Productivity grew at an annual rate of 3.2 per cent in the October-December period, down slightly from a 3.6 per cent growth rate in the third quarter, the Labor Department reported Thursday. Labor costs fell at a 1.6 per cent rate in the fourth quarter after an even bigger 2 per cent rate of decline in the third quarter.
For the year, productivity rose a slight 0.6 per cent, down from a 1.5 per cent increase in 2012, and the weakest performance since an 0.5 per cent rise in 2011. Labor costs edged up a slight 1 per cent in 2013, continuing a trend of modest gains in labour costs.
Productivity measures output per hour of work. Greater productivity raises living standards because it enables companies to pay their workers more without having to raise prices which could boost inflation.
The Federal Reserve monitors productivity and labour costs for any signs that inflation could pick up. Mild inflation has allowed the Fed to keep short-term interest rates at record lows and purchase bonds to try to keep long-term rates down.
The Fed in December and again in January announced that it was reducing its monthly bond purchases, taking them from $85 billion per month down to $65 billion.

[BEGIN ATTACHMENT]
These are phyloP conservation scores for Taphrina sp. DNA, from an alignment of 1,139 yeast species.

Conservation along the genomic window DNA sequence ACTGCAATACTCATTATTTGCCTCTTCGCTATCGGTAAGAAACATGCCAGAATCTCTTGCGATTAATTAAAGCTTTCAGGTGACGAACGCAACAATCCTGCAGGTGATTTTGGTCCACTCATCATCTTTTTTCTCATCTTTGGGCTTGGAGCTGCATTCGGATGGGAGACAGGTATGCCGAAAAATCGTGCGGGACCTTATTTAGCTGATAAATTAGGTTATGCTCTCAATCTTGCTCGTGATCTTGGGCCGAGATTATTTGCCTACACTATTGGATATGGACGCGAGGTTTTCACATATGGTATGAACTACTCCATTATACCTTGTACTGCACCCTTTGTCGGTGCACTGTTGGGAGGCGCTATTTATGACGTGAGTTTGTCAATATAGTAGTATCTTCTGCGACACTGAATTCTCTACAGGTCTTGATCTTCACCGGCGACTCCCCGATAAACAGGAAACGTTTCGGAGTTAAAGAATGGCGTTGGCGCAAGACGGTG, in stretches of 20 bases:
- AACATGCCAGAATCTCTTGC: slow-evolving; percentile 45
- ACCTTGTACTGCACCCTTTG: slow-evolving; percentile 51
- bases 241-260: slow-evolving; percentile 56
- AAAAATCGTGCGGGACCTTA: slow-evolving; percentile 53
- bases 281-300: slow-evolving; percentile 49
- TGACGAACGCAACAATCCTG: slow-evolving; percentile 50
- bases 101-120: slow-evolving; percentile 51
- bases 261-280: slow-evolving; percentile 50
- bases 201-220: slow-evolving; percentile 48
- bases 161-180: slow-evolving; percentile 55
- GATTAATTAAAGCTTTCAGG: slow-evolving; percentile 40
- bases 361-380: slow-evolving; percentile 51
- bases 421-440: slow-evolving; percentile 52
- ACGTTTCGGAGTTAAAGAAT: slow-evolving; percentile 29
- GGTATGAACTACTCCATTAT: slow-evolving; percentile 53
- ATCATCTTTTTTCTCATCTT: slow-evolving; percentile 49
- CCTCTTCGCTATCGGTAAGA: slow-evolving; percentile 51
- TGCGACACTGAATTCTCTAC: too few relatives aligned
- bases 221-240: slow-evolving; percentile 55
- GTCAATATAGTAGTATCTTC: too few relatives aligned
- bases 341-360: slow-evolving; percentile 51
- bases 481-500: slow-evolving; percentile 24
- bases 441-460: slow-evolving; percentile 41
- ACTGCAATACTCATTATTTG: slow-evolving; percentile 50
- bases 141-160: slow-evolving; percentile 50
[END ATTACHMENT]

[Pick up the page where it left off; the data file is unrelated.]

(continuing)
But at the same time, the Fed strengthened its commitment to keep short-term rates low for an extended period. It expects to keep those rates low "well past" the time that unemployment dips below 6.5 per cent. The unemployment rate is currently 6.7 per cent.
In records going back to 1947, productivity has been growing by about 2 per cent per year.
In 2010 and 2011, productivity increased at annual rates above 3 per cent. That reflected the fact that millions of Americans were laid off as companies struggled to cope with a deep downturn. While output was down as well, the number of workers fell more, increasing the rate of productivity.
After that initial jump, productivity has slowed in recent years.